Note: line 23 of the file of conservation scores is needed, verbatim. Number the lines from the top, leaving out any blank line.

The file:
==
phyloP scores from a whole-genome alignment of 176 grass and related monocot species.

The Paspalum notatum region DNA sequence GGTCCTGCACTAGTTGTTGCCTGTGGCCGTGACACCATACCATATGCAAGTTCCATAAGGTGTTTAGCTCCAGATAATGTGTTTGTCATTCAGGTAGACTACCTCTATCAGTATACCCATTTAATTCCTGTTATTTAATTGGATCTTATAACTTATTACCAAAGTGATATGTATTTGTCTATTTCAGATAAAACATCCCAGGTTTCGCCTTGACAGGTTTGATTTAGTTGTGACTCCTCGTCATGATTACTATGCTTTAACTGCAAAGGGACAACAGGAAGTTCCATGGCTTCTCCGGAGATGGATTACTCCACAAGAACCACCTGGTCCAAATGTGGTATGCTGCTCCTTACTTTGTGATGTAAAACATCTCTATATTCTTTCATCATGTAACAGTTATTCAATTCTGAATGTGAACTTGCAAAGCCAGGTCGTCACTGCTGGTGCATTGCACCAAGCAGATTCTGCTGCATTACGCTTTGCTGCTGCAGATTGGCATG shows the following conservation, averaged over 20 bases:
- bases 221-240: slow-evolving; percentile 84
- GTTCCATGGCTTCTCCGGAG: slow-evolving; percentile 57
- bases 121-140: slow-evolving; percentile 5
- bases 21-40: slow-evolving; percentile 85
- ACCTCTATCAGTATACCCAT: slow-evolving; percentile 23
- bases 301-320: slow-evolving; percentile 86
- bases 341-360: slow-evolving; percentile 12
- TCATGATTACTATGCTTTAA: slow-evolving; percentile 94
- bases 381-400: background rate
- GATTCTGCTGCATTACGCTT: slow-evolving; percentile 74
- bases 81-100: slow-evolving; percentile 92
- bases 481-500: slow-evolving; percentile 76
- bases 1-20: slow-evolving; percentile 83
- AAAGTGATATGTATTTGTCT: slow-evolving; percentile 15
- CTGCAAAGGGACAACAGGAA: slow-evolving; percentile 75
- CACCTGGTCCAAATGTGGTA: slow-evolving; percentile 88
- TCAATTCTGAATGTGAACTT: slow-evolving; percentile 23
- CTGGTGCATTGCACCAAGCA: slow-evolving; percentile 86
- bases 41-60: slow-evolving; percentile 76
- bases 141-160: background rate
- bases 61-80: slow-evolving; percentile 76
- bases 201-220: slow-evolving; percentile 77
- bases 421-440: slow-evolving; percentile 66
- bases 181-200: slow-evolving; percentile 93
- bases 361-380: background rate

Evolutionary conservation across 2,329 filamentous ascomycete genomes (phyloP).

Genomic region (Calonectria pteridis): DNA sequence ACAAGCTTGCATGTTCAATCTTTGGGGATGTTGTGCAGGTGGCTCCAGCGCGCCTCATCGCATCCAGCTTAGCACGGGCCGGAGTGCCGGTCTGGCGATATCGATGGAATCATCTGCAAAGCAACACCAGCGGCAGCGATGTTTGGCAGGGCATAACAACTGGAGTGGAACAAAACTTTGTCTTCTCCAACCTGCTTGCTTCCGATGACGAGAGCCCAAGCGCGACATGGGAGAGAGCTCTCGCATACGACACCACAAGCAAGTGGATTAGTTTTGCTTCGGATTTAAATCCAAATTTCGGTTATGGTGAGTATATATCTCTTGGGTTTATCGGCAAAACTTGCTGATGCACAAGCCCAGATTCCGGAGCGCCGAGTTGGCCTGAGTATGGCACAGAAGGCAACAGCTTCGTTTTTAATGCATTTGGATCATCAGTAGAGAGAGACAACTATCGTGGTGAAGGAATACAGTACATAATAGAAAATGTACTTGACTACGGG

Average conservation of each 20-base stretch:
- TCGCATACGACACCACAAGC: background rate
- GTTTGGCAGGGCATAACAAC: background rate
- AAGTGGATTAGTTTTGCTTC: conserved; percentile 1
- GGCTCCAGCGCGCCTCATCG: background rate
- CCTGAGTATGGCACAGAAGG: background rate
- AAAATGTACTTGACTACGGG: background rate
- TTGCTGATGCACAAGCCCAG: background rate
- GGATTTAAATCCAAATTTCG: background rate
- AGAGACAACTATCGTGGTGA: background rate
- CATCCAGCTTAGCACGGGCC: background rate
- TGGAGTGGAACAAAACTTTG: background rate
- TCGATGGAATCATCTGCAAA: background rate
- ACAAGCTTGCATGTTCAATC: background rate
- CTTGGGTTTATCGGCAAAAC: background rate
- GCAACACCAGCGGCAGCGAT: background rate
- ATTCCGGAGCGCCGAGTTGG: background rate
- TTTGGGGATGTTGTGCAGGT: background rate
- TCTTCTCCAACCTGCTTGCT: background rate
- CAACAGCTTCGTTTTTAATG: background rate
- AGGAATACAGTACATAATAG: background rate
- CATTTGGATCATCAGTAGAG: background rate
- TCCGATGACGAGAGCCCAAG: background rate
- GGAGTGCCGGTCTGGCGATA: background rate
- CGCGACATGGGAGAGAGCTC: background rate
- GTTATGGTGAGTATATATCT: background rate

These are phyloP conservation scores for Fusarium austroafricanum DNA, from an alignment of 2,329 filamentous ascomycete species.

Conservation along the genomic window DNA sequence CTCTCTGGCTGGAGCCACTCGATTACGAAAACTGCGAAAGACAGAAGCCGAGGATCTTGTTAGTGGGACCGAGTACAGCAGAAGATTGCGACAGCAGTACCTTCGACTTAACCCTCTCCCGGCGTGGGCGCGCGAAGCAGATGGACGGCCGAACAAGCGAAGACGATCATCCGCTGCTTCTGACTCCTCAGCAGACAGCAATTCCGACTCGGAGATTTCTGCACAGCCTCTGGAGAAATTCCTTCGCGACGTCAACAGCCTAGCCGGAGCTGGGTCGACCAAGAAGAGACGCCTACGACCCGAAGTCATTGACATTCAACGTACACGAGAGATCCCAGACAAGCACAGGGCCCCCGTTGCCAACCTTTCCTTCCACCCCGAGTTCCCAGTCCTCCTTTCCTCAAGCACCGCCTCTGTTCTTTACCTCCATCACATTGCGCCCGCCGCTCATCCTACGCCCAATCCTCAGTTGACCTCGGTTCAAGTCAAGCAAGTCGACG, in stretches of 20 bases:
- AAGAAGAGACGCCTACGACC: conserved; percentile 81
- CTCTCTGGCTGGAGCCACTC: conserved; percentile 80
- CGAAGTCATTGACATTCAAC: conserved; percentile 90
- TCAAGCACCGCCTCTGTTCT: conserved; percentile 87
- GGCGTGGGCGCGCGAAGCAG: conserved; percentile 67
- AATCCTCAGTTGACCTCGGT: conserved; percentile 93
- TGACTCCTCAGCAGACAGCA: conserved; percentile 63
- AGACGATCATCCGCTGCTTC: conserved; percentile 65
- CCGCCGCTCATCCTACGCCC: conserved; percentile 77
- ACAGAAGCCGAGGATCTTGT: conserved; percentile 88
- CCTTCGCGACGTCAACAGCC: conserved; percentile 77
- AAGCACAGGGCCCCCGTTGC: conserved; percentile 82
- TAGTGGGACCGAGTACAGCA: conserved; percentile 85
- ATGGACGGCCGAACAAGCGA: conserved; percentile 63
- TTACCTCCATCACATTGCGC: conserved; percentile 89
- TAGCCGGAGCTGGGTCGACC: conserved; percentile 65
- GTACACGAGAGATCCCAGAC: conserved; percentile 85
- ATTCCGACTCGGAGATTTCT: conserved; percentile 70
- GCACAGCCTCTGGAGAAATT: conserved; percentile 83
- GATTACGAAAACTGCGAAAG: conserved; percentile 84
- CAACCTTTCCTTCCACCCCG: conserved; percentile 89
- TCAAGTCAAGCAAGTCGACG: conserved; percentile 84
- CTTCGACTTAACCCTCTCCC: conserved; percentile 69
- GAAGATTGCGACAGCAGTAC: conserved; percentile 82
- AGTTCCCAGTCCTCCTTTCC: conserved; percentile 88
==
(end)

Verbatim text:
- bases 61-80: slow-evolving; percentile 76